|The third excerpt represents the element of Water. It speaks of pure spiritual influences and feelings of love, and is drawn from In a German Pension by Katherine Mansfield:
and continuous parties of "cure guests", who were giving their digestions a
quiet airing in pension gardens, called after us, asked if we were going
for a walk, and cried "Herr Gott--happy journey" with immense ill-concealed
relish when we mentioned Schlingen.
"But that is eight kilometres," shouted one old man with a white beard, who
leaned against a fence, fanning himself with a yellow handkerchief.
"Seven and a half," answered Herr Erchardt shortly.
"Eight," bellowed the sage.
"Seven and a half!"
"The man is mad," said Herr Erchardt.
|The fourth excerpt represents the element of Earth. It speaks of physical influences and the impact of the unseen on the visible world, and is drawn from The Perfect Wagnerite: A Commentary on the Niblung's Ring by George Bernard Shaw:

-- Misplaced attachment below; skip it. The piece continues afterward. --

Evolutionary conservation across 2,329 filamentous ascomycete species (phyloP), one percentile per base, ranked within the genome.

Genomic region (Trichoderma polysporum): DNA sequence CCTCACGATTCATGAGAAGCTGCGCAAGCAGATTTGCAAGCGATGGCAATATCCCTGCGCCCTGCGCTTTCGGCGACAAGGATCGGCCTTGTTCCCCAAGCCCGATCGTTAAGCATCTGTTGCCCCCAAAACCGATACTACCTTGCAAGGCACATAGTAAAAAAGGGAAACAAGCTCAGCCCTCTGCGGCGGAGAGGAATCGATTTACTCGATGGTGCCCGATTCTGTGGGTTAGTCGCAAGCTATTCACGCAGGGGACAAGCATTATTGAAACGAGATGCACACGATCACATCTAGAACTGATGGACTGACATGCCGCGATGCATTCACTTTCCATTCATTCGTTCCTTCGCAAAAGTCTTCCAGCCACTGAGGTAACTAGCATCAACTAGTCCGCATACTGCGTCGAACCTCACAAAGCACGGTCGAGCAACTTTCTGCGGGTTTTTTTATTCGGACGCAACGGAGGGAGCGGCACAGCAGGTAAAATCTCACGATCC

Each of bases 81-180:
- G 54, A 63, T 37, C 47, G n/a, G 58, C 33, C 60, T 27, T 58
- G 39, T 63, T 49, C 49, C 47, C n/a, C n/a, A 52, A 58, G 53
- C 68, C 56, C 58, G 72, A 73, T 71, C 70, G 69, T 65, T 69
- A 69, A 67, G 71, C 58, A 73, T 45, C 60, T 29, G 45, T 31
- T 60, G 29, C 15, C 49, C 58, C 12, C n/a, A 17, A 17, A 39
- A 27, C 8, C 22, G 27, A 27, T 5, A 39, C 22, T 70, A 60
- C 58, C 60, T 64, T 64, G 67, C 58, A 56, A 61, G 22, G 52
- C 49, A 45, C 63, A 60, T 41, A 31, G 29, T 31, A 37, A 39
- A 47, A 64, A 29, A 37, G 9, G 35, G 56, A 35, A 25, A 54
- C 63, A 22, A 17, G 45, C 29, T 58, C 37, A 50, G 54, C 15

cannot mend the sword for him, proposes to set to work then and
there to mend it for himself. Mimmy shakes his head, and bids him
see now how his youthful laziness and frowardness have found him
out--how he would not learn the smith's craft from Professor
Mimmy, and therefore does not know how even to begin mending the
sword. Siegfried Bakoonin's retort is simple and crushing. He
points out that the net result of Mimmy's academic skill is that
he can neither make a decent sword himself nor even set one to
rights when it is damaged. Reckless of the remonstrances of the
scandalized professor, he seizes a file, and in a few moments
utterly destroys the fragments of the sword by rasping them into